Either way the Reformed camp has done an incredible job at highlighting words and phrases that scream of orthodox and conservative Christianity. The words such as Gospel Centered…, Sovereignty, Grace, and many others come to mind. Oddly enough, Love, the greatest commandment, is harder to find within the modern Reformed message. But, I’ll grant that Love has been somewhat hijacked by the more theologically liberal “Love Wins” crowd. I can understand, to some extent, the reason for the lack of emphasis.

        At worst we end up with high level and influential Calvinists (Piper, MacArthur, Sproul, Spurgeon, etc.) just barely giving legitimacy of Salvation to Arminians (I know you do not say this nor do you specifically mention Arminian in your post). The other end of the spectrum, more evidenced in your post, at least gives legitimacy to Arminians (and other non-Calvinists). But it is still done so, I believe, with a sprinkling of theological superiority tossed in. However, in fairness, your statement is well said: “Unfortunately, Christians (specifically Calvinists) have at times been quite ungracious about grace. This is antithetical and unacceptable. My advice is to lose the snark, the arrogant edge, and the condescension. Let’s proclaim the sovereign grace of God graciously!”

  4. I believe that it is very wrong, and extremely misleading, to say that the Sovereignty of God is an exclusive view of Calvinists. I am Wesleyan-Arminian, and not once have I said or thought that God isn’t sovereign. And no other WA person I know or have read has either. We emphasize just as much, perhaps even more, God’s sovereignty than Calvinists or other reformed theologians do.

    “Impossible” you might say, but given that humanity was created in the image of God, with certain characteristics that God Himself has, and that He gave humanity the responsibility of having dominion over the earth, being able to make free, moral choices was imperative. Plus it’s what makes having a relationship possible. This means God knew humanity could choose not to obey, could choose to turn away. Yet, God still worked out His plan despite the choices that humans made. He doesn’t have to demonstrate His power through sovereign decree that can’t be thwarted. If speaking the world into existence and making the dust of creation a living being that bears His image isn’t a demonstration of just how powerful He is, I don’t know what else could be.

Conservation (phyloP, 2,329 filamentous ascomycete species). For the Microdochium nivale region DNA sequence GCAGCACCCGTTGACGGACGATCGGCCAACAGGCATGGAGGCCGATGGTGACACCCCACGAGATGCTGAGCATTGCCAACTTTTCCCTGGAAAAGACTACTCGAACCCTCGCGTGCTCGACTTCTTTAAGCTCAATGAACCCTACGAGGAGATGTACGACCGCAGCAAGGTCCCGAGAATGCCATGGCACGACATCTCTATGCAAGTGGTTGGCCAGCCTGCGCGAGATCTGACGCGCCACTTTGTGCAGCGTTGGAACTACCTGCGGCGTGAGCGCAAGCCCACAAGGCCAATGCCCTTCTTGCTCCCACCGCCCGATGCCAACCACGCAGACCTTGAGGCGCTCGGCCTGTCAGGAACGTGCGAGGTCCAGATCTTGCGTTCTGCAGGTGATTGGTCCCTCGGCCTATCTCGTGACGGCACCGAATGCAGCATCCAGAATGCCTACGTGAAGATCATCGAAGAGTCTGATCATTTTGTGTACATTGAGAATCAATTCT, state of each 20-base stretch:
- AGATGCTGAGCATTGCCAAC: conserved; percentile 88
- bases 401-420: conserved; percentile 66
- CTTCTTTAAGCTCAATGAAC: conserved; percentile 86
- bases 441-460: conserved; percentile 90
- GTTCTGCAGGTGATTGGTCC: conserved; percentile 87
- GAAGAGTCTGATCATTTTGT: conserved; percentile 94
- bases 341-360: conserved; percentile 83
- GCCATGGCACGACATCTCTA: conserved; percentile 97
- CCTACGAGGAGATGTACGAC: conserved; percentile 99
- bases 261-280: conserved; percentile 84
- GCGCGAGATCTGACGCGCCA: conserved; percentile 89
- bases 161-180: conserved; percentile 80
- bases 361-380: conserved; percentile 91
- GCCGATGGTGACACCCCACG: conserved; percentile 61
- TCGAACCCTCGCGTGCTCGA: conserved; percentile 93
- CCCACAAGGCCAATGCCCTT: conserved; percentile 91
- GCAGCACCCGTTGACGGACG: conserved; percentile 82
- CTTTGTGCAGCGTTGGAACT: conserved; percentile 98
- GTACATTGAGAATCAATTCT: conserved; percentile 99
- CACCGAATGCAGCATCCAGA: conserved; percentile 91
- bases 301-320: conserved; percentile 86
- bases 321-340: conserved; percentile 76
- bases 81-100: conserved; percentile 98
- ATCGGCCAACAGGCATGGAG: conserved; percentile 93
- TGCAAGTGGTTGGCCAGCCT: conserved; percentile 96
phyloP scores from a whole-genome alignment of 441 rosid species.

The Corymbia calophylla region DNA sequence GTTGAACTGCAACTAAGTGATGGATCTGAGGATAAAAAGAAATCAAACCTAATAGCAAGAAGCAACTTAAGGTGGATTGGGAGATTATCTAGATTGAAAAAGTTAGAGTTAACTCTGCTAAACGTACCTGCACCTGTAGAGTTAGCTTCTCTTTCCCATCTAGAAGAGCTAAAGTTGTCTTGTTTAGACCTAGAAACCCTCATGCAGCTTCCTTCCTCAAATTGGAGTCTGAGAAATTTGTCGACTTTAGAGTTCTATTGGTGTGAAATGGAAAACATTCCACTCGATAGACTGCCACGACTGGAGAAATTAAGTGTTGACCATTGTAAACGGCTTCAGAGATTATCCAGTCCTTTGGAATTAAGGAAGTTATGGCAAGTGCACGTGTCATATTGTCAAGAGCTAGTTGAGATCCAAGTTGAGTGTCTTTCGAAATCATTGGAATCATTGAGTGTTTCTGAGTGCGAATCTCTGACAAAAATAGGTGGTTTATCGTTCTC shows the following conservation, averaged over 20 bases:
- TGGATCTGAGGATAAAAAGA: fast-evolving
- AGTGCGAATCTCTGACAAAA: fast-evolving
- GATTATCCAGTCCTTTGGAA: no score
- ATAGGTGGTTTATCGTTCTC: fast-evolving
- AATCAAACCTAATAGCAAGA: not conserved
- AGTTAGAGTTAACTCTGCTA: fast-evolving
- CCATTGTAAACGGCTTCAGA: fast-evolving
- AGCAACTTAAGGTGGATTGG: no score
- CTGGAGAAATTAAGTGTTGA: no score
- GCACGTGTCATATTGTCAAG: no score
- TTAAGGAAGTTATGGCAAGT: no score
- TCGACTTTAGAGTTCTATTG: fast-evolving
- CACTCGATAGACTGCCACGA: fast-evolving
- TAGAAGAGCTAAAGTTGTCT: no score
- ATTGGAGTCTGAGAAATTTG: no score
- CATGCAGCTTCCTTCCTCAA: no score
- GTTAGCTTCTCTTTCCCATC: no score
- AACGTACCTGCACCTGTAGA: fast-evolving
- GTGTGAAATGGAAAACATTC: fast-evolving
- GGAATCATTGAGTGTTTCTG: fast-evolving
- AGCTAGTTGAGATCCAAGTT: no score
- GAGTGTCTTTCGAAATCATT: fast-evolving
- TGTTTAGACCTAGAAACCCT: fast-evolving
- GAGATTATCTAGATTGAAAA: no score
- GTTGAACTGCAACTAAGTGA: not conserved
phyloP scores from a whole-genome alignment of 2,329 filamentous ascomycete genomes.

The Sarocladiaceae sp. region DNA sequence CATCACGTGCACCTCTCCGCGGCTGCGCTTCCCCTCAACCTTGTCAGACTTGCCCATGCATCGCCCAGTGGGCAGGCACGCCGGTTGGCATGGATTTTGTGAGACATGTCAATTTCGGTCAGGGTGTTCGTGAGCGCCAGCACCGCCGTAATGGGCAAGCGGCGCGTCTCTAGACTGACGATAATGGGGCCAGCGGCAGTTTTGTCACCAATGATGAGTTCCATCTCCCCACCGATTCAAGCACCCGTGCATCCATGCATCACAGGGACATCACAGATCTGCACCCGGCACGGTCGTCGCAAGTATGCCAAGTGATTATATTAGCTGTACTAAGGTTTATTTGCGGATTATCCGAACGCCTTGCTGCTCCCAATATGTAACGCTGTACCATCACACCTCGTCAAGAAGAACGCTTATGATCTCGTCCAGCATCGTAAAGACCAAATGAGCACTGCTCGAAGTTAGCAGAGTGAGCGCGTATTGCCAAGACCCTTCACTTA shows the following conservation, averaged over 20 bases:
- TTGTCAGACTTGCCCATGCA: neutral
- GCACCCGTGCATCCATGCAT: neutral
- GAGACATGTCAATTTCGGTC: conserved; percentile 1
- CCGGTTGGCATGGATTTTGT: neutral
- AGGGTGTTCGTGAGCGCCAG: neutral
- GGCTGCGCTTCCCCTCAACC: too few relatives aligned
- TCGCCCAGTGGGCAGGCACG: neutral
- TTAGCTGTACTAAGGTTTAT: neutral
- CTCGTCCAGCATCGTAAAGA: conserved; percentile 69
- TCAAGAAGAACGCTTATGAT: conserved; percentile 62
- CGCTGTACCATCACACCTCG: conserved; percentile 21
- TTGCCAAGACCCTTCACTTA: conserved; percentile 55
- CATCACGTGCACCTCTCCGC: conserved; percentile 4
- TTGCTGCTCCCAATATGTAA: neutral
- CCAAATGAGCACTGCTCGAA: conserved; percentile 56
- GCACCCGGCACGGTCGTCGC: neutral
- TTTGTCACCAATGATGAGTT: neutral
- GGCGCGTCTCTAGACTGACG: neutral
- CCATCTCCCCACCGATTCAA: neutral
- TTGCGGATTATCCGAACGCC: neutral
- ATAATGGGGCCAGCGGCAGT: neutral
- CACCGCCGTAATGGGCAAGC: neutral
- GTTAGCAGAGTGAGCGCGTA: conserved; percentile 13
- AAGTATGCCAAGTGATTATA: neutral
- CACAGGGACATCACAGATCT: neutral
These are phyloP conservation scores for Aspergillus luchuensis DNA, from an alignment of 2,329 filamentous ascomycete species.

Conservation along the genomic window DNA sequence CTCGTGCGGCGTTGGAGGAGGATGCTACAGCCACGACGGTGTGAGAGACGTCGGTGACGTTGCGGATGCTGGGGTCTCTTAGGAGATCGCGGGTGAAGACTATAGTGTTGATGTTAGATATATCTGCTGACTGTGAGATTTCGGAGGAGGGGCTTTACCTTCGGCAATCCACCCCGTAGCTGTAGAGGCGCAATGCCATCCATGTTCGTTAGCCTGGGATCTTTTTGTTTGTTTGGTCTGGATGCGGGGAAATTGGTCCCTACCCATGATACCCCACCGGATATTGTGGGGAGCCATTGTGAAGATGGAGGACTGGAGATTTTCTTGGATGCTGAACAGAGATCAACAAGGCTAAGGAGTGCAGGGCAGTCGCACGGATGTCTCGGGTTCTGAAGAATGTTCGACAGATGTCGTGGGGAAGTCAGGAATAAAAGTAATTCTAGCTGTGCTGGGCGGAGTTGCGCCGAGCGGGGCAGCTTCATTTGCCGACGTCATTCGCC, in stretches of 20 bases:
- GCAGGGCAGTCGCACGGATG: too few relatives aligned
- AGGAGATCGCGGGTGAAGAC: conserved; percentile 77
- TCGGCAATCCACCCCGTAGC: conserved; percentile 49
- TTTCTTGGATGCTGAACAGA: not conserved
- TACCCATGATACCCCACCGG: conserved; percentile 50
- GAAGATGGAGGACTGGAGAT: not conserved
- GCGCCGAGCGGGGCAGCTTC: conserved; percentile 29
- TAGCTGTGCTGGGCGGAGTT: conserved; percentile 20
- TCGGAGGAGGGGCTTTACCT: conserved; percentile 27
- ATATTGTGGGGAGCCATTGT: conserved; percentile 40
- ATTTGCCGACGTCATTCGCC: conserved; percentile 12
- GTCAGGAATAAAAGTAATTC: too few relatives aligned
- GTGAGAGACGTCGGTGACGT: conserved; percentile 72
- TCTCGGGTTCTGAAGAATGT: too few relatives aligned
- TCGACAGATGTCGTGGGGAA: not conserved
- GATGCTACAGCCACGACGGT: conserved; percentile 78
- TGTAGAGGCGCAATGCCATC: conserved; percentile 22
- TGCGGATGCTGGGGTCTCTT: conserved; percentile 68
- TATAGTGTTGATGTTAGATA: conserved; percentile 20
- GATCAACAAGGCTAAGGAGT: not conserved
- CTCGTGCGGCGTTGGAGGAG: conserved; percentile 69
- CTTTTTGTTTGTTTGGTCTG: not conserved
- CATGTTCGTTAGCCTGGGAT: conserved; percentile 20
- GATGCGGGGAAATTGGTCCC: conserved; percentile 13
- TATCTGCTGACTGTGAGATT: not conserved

Rather, because He is a good God, a holy God, a righteous God (all related to character, not power), He does not coerce, but He draws. He makes us aware of our depravity, our need for Him, our inability to save ourselves, and He says to us “Follow Me.” We are then presented with the choice. We don’t chose prior to Him giving us that choice, and we don’t arrive to that choice on our own. But once He says to us “Follow Me”, that choice is presented and the ability to follow Him is presented, and we have a choice to make. God, through Christ, has still done all the work. Responding positively to the choice Christ presents to us is not us saving ourselves (a popular caricature of Arminian belief), it is just that: a response to what God has done.

    1. Thanks for reading and engaging. The sovereignty of God is not exclusive to Calvinists; however, Calvinists do emphasize the sovereignty of God in salvation to a greater extent than you’ve described as in the Arminian position. Nonetheless, I grant that one’s scriptural paradigm will likely lead to their soteriological outlook. There are passages that fit into either paradigm. I’ve arrived at a Calvinistic paradigm, but respect the Arminian position and try not to make a caricature. You’ve raised many excellent points for consideration and I think engaging with scripture and diving into further understanding the marvelous work of God in redemption is an exciting and fruitful endeavor indeed. God bless!

  5. I REALLY appreciate this article! Someone gets it!

    Paul wasn’t a Calvinist. Peter wasn’t an Arminian. These men were simply followers of Jesus Christ.

    And let’s be real: Calvinism isn’t Christianity. And likewise Arminianism isn’t Christianity. There will be both Calvinist & Arminians in heaven! And likewise there will be both Calvinist & Arminians in hell!

    One thing I find is that tags & labels do nothing but cause confusion & division. Which one’s right? Which one’s wrong? Which one do I follow? Which one do I stand against?

    Ladies & gentlemen, the only tag & the only label that’s worth wearing is “follower of Christ!” That’s the ONLY label that matters!

    Jesus said in Matthew 10:34-36, “34 Think not that I am come to send peace on earth: I came not to send peace, but a sword. 35 For I am come to set a man at variance against his father, and the daughter against her mother, and the daughter in law against her mother in law. 36 And a man’s foes shall be they of his own household.”

    Just being a follower of Christ & obeying Him is enough in itself to cause division. But it’s Jesus causing the division & Him doing it rightly, not us with our man made tags & labels.

    Years ago I gave up my denominational affiliation. Denominations are nothing more than man-made divisions, dividing the body. I’m not non-denominational. I’m not inter-denominational. I am anti-denominational. I am against having denominations.

    Likewise I don’t publicly claim any particular theological doctrine. While there are certain theologians that I resonate with & there is a certain theological thought that I do gravitate to, only those closest to me know who those theologians are & what that theological thought actually is.

    To me it doesn’t advance do anything to advance the Gospel.

    I Corinthians 2:2 – “For I determined not to know any thing among you, save Jesus Christ, and him crucified.”